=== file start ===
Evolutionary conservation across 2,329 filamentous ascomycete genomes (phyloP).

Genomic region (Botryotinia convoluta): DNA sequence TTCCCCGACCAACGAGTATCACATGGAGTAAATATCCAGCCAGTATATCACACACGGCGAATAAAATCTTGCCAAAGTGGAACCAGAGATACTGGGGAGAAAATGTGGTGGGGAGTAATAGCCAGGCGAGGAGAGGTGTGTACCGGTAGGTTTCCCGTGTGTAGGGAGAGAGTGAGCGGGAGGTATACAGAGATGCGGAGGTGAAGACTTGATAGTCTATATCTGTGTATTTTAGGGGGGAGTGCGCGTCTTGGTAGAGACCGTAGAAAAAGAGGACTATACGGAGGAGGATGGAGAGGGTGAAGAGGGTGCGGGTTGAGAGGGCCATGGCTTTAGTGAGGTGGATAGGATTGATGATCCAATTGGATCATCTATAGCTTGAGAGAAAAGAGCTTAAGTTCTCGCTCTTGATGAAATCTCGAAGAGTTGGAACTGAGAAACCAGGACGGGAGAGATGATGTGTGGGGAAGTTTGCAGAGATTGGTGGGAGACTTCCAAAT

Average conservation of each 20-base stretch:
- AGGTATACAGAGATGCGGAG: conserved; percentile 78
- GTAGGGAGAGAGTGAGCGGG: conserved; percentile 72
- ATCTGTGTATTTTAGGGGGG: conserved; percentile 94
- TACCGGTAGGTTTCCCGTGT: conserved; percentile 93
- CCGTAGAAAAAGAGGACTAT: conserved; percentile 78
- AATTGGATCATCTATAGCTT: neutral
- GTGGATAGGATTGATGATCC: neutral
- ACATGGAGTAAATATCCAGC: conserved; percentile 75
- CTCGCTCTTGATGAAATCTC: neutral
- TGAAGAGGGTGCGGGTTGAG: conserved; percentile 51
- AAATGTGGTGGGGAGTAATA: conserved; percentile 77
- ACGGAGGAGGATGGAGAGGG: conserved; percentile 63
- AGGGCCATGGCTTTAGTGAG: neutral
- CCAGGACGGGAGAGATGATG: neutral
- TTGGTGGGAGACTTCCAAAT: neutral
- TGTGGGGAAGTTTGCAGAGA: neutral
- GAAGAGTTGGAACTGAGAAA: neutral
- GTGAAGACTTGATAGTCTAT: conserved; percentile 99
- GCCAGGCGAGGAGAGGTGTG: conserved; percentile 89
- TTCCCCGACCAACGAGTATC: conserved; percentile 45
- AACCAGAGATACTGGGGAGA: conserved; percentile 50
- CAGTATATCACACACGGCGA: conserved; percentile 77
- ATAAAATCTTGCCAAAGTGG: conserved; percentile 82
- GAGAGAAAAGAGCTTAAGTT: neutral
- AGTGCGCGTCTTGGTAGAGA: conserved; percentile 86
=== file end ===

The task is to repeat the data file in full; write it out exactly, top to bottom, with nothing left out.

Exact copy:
Evolutionary conservation across 2,329 filamentous ascomycete genomes (phyloP).

Genomic region (Botryotinia convoluta): DNA sequence TTCCCCGACCAACGAGTATCACATGGAGTAAATATCCAGCCAGTATATCACACACGGCGAATAAAATCTTGCCAAAGTGGAACCAGAGATACTGGGGAGAAAATGTGGTGGGGAGTAATAGCCAGGCGAGGAGAGGTGTGTACCGGTAGGTTTCCCGTGTGTAGGGAGAGAGTGAGCGGGAGGTATACAGAGATGCGGAGGTGAAGACTTGATAGTCTATATCTGTGTATTTTAGGGGGGAGTGCGCGTCTTGGTAGAGACCGTAGAAAAAGAGGACTATACGGAGGAGGATGGAGAGGGTGAAGAGGGTGCGGGTTGAGAGGGCCATGGCTTTAGTGAGGTGGATAGGATTGATGATCCAATTGGATCATCTATAGCTTGAGAGAAAAGAGCTTAAGTTCTCGCTCTTGATGAAATCTCGAAGAGTTGGAACTGAGAAACCAGGACGGGAGAGATGATGTGTGGGGAAGTTTGCAGAGATTGGTGGGAGACTTCCAAAT

Average conservation of each 20-base stretch:
- AGGTATACAGAGATGCGGAG: conserved; percentile 78
- GTAGGGAGAGAGTGAGCGGG: conserved; percentile 72
- ATCTGTGTATTTTAGGGGGG: conserved; percentile 94
- TACCGGTAGGTTTCCCGTGT: conserved; percentile 93
- CCGTAGAAAAAGAGGACTAT: conserved; percentile 78
- AATTGGATCATCTATAGCTT: neutral
- GTGGATAGGATTGATGATCC: neutral
- ACATGGAGTAAATATCCAGC: conserved; percentile 75
- CTCGCTCTTGATGAAATCTC: neutral
- TGAAGAGGGTGCGGGTTGAG: conserved; percentile 51
- AAATGTGGTGGGGAGTAATA: conserved; percentile 77
- ACGGAGGAGGATGGAGAGGG: conserved; percentile 63
- AGGGCCATGGCTTTAGTGAG: neutral
- CCAGGACGGGAGAGATGATG: neutral
- TTGGTGGGAGACTTCCAAAT: neutral
- TGTGGGGAAGTTTGCAGAGA: neutral
- GAAGAGTTGGAACTGAGAAA: neutral
- GTGAAGACTTGATAGTCTAT: conserved; percentile 99
- GCCAGGCGAGGAGAGGTGTG: conserved; percentile 89
- TTCCCCGACCAACGAGTATC: conserved; percentile 45
- AACCAGAGATACTGGGGAGA: conserved; percentile 50
- CAGTATATCACACACGGCGA: conserved; percentile 77
- ATAAAATCTTGCCAAAGTGG: conserved; percentile 82
- GAGAGAAAAGAGCTTAAGTT: neutral
- AGTGCGCGTCTTGGTAGAGA: conserved; percentile 86